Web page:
When it comes to wireless security, the federal government is under close watch.
The CIA and National Security Agency have been drilled with questions about their supposed global electronic surveillance system, known by the code name Echelon. The United states, United Kingdom, Canada, Australia and New Zealand can presumably intercept satellite, microwave, cellular and fiber optic communications around the world, run them through data warehouses and gather and read private information almost at will.
In May, just weeks after a European Parliament committee hearing on Echelon, the U.S. government released its annual wiretap report. In 2000, sixty percent of the 1,190 wiretaps authorized by federal and state governments were for wireless devices such as mobile phones and pagers.
But the headlines have overshadowed the work that some in the federal government are doing to ensure wireless security. A cadre of federal employees is actually striving to make wireless communications more secure. Certainly enterprises can stand to learn a thing or two from them.
James Craft bears the unwieldy titles of information systems security officer for the U.S. Agency for International Development and chair of the Security Practices Subcommittee of the Federal CIO Council. While Craft says he is as focused on strategic best practices and leadership initiatives as he is on keeping hackers out of mobile phones, he clearly has a passion for wireless security.
"Mobile computing will change work habits as radically as personal computers did," said Craft in a recent presentation. But with any revolution comes headaches. "Control of the environment will be the security manager's nightmare."
In three years there will be more than 800 million wireless data users in the world, according to research firm Gartner, and executives must act now to ensure that employees have wireless access to national networks, corporate servers and each other--secure wireless access, that is.
While Craft hasn't encountered any serious wireless enterprise break-ins or hacks, that doesn't mean they can't happen--or aren't happening already. Nation states are known to intercept transmissions and even pass on intelligence to national industries, he says. If wireless spying is happening at opposite ends of the organizational spectrum, it's only logical to conclude that it's happening in the middle.
Craft describes the kinds of threats enterprises must be wary of; every current danger exists for wireless systems, but they will take new forms:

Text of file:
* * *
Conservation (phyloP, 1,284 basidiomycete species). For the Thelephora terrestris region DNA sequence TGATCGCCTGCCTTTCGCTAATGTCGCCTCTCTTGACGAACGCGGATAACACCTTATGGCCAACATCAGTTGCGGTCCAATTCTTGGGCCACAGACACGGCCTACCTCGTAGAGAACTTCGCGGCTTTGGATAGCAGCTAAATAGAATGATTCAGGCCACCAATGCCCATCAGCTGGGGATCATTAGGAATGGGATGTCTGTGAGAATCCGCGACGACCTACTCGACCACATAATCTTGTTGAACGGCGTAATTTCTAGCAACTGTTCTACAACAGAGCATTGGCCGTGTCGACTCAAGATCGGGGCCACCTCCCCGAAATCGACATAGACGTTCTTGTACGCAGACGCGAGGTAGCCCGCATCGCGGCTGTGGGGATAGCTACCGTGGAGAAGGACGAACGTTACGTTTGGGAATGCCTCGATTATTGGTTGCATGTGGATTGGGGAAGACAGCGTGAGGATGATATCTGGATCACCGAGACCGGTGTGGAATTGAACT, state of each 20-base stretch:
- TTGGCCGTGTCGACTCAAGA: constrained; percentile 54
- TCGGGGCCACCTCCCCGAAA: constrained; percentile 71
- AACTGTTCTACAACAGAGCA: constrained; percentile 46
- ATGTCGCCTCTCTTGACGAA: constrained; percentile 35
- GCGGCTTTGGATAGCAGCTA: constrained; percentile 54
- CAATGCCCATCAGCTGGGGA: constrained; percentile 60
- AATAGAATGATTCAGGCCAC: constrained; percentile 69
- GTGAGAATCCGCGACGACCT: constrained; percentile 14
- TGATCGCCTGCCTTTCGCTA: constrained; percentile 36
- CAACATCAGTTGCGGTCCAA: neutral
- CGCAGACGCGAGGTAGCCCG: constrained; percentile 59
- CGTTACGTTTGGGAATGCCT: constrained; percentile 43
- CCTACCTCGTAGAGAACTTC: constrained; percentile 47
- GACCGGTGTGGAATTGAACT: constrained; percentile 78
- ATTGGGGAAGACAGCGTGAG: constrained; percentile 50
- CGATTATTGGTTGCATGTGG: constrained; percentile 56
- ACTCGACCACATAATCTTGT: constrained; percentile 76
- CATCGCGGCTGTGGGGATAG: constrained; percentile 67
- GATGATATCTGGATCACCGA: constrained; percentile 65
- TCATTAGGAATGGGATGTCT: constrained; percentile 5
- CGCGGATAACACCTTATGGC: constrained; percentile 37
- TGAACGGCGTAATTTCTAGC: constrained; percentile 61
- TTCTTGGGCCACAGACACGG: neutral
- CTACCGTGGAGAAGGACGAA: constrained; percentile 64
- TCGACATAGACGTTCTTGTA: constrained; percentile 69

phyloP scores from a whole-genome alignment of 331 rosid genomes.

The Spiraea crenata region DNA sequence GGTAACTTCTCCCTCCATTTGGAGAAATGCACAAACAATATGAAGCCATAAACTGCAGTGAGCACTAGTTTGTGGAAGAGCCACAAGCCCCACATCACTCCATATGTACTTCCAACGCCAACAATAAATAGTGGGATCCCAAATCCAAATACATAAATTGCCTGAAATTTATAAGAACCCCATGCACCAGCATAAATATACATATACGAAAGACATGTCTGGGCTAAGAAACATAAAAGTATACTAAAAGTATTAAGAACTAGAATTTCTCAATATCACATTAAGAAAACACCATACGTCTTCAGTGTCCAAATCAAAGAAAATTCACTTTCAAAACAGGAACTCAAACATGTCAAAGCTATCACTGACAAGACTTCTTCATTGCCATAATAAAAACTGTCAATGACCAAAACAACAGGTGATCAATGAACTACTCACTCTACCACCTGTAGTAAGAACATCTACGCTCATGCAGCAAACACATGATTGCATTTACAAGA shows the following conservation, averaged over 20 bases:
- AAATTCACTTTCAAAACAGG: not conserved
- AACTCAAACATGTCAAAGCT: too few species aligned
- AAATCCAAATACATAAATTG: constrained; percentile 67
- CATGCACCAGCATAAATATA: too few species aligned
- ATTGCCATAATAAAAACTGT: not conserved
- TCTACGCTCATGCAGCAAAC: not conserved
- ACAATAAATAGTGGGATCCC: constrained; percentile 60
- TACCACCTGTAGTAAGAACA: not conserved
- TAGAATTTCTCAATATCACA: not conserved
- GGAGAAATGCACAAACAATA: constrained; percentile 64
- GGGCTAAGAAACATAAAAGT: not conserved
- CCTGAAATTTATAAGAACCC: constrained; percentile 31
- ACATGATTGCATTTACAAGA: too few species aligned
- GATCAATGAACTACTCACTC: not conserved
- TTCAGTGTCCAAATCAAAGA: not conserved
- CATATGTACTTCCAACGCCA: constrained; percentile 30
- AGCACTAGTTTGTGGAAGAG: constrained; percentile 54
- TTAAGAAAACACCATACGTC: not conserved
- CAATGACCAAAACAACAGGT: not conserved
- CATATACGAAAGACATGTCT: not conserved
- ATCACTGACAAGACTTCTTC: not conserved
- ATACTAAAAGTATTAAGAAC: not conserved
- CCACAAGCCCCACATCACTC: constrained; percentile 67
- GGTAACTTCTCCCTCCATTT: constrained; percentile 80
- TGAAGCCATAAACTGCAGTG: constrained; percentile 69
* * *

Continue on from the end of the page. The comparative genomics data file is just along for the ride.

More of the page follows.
Social Engineering."If you've got 50 million users out there, someone will find out that all they have to do is call you and say, 'I need your password. I'm a systems administrator with Sprint, and we've received a trouble report."
Hostile Code.Cell phone viruses are an emerging problem.
Electronic Warfare. Craft describes a Venn diagram with one circle representing a network's RF or wireless vulnerabilities and an adjacent circle representing computer vulnerabilities. Managers concerned about such security issues as denial of service must zero in on where they overlap, right? Wrong. They need to be worried about the entirety of both circles, he says without a trace of facetiousness.
Craft recounts the state police force that was pilot testing VoIP technology for wireless communications. He realized that if he had all the server addresses, he could flood the network with packets using a low-power walkie-talkie, since the servers were secured to guard against standard RF attacks.
The Swipe and the Switch. If your Palm were switched with an almost identical one, how soon would you know? What would be lost? In many cases, hardware protection is based on a human being, not on devices or applications.
Exploiting the Boundaries. The most vulnerable parts of your wireless enterprise are the spots where different networks connect. "It's the boundary between two different types of regimens that is the problem," Craft adds.
In fact, he argues that relying on any given wireless protocol to safeguard your corporate intelligence creates a possible opening for criminals. Many security features and standards currently in use were added as an afterthought to existing wireless protocols, he notes.
Craft urges managers to carefully examine different protocols and to never confuse security features of one standard with another. "When you have environments that bridge different technologies or depend on different protocols, every weakness is another weakness," he adds. With too many protocols, you invite hackers to "pick their hole du jour."
Finally, Craft hints that the most important piece of any company's security infrastructure is the one that is most often overlooked: its people. All the encryption applications on earth are not going to stop an underpaid, overworked employee from bolting to your competitor with a Palm full of sales data. For Craft, leadership in any area, including wireless security, begins by creating a culture of integrity and loyalty--a refreshing outlook for someone who works for the federal government.